So from April 2011 all intergovernmental documents will be in ODF. If this will also mean a change to OpenOffice remains to be seen however.

It is rather clear that Wildeboer is from Red Hat, but citizens of Denmark deserve real standards, so this is not a case of one vendor fighting another for domination. It is one vendor fighting all others by eliminating choice through formats.

Daniel Schierbeck writes: “The Danish parliament has just voted to switch the state administration over to ODF. Success!”

And another remark: “Danish parliament has just voted favorably on ODF. Well, they have also determined that the ocean should not rise more than 2 cm. #yam #in”

Peter Krantz and Ryan Cartwright also responded: “Denmark gov chooses ODF over OOXML. http://is.gd/7htVS (danish) http://is.gd/7htYI (eng trans). — Are you watching #ukgov”

Cartwright is among those who try to use Denmark’s judgment as precedence for the UK (Alan Lord does so too).

Among other feedback we have Glyn Moody (UK) asking: “anyone have definitive info on the Danish ODF/OOXML decision? the official statements aren’t very clear to me… #denmark”

We’ve sent him some material to increase his certainty, so hopefully another article will come soon.

Anna Baileylrr apparently writes from Slovakia (looks like a spam account though): “Document freedom in Slovakia celebration, OOXML didn\’t made it into national standards and ODF can be used in any version! openstandards !”

Jeremy Allison is quoted a lot [1, 2, 3, 4] for his analogy that explains Microsoft’s half-hearted ‘support’ of ODF [1, 2, 3, 4, 5, 6, 7]. He said at LCA 2010: “Microsoft implemented ODF with all the grace of a 6 year old asked to tidy up their room”

Microsoft had no choice. As pointed out here a few days ago: “has Open XML displaced ODF? Even in Msft apps, it has not.”

As we noted some days ago in a separate post, ODF 1.2 is under public review; it was passed on after this milestone had been announced by Mary McRae (OASIS). Rob Weir explains: “Good ODF TC meeting today, starting discussion on post-1.2 “ODF-Next”: SVG, modularization, web profiles, harmonized packaging, etc.”

There is a lot of public communication over this. Dennis Hamilton said that he “Got up painfully early while lying awake obsessing about #odf 1.2 and #openformula.” He was pleased to see the end of that and his colleague Bart Hanssens wrote about “new #gnumeric version with some #odf improvements,” pointing to some improved support in version 1.9.18. We wrote about Gnumeric when it participated in OOXML, which was unhelpful [1, 2].

KOffice is also expanding and spreading the use of ODF. From KDE News:

KOffice Based Office Viewer Launched for Nokia N900

An alpha version of Office Viewer has been uploaded to the repositories for the N900. Users of Nokia’s smart phone can install the KOffice based app to view word processing documents, spreadsheets and presentation. The application can also be used to give presentations. “This shows both how portable and lean on resources KOffice is” says Inge Wallin, the marketing coordinator of KOffice, “we hope and believe that this is only the first port of KOffice to other mobile devices.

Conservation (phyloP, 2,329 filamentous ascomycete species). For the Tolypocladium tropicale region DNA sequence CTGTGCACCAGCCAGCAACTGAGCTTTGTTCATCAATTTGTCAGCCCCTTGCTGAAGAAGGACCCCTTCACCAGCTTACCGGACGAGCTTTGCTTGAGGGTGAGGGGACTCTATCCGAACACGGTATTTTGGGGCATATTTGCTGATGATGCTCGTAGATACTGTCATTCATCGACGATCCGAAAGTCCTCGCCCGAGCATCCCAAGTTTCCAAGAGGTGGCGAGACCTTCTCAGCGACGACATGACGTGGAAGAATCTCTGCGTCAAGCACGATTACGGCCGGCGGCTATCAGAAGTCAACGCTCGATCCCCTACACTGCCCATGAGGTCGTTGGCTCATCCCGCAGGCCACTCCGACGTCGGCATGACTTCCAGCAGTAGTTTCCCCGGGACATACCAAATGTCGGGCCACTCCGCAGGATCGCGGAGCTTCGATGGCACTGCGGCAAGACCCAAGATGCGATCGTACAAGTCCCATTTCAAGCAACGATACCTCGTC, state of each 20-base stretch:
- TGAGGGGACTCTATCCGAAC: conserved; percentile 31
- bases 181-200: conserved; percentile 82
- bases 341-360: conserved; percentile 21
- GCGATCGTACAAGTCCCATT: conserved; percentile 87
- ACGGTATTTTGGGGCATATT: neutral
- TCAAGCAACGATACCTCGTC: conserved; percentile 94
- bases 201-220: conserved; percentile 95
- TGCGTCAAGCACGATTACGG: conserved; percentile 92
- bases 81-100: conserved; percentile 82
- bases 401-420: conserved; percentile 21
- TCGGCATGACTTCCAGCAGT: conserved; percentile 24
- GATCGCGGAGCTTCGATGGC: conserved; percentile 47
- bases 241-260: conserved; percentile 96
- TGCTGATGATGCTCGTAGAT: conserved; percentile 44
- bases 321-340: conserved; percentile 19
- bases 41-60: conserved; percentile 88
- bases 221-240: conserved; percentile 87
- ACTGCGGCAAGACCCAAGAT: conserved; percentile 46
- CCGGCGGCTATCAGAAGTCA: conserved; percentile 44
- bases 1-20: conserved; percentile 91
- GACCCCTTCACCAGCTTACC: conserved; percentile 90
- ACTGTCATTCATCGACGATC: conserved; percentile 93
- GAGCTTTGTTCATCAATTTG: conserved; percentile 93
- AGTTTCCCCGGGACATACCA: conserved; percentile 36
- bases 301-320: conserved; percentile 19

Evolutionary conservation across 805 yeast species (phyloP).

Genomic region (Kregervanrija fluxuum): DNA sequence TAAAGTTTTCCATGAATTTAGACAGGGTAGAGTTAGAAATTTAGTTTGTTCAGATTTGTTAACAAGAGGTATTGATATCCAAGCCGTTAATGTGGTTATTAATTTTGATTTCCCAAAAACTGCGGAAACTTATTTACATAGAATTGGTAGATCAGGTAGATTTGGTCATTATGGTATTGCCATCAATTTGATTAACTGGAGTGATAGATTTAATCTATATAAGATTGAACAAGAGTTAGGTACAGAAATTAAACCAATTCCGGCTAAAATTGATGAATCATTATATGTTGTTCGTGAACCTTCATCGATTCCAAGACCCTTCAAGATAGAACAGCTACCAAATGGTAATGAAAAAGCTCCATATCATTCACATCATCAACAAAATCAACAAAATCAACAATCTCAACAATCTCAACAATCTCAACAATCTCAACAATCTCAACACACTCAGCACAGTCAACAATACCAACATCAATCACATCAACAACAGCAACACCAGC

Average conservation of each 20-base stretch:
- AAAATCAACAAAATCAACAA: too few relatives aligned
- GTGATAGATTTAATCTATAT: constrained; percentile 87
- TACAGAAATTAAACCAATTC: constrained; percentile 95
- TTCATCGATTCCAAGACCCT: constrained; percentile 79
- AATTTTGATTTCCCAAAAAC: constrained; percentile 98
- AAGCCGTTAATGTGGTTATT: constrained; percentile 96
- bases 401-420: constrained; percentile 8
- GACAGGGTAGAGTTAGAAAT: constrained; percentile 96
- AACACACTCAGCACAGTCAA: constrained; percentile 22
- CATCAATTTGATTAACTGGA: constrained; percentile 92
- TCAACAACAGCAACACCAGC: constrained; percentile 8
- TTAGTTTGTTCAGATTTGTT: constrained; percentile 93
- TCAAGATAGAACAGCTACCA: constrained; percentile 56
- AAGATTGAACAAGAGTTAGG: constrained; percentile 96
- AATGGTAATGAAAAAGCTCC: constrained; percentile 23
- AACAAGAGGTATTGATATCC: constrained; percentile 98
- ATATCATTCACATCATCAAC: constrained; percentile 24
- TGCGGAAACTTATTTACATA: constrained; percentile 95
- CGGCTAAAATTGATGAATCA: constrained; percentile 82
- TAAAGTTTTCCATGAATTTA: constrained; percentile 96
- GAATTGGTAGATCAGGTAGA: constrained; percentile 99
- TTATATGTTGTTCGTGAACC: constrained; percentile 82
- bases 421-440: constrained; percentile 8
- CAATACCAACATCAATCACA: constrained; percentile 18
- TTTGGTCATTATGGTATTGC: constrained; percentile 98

Core parts of KDE are getting more tightly integrated with ODF:

OpenDocument Thumbnail Plugin is a KDE file managers plugin (Dolphin and Konqueror) to preview ODF (OpenDocument Format) files as Thumbnails.

You do not need to install OpenOffice.org or any other office suite for it to work (it only uses KDE API).

OpenOffice.org is to be owned by Oracle, which will create a separate business unit for it. Oracle emerges as a new dominant force in ODF (and the TCs), having previously defended and advocated it (for years in fact). Here is an ODF paper in Oracle’s new turf (Sun.com) — a paper that hopefully informs while the ‘Microsoft press’ writes about it in at least 3 domains it has (Redmond-based [1, 2, 3]). This new article is quoting Microsoft-hired shills from Burton (now Gartner).

In addition to quoting current Microsoft employees (the Burton Group analysts in question [1, 2, 3, 4, 5, 6, 7, 8, 9, 10, 11, 12, 13, 14, 15, 16, 17, 18, 19, 20, 21, 22, 23] were later hired by Microsoft), the author from this Microsoft-serving media company is quoting people who downplay OpenOffice.org and also advertising Microsoft vapourware at the end. It’s an illusion of balanced reporting. The whole thing is constructed as a bit of an advertisement for Microsoft and mockery of ODF. Typical.

“That particular meeting was followed by an anonymous smear campaign against one of the TC members. A letter was faxed to the organization of the TC member in question, accusing the TC member in question of helping politicize the issue (which is, of course, untrue). I too had the dubious pleasure of hearing first hand how Microsoft attempted to remove me from the TC (they did not succeed, thanks to integrity and cojones of the organization I am affiliated with).”

“If this unethical behaviour by Microsoft was not sufficiently despicable, they did the unthinkable by involving politics in what should have been a technical evaluation of the standard by writing to the head of the Malaysian standards organization and getting its business partners to engage in a negative letter writing campaign to indicate lack of support of ODF in the Malaysian market. Every single negative letter on ODF received by the Malaysian standards organization was written either by Microsoft, or a Microsoft business partner or a Microsoft affiliated organization (Initiative for Software Choice and IASA).

A Memo to Patrick Durusau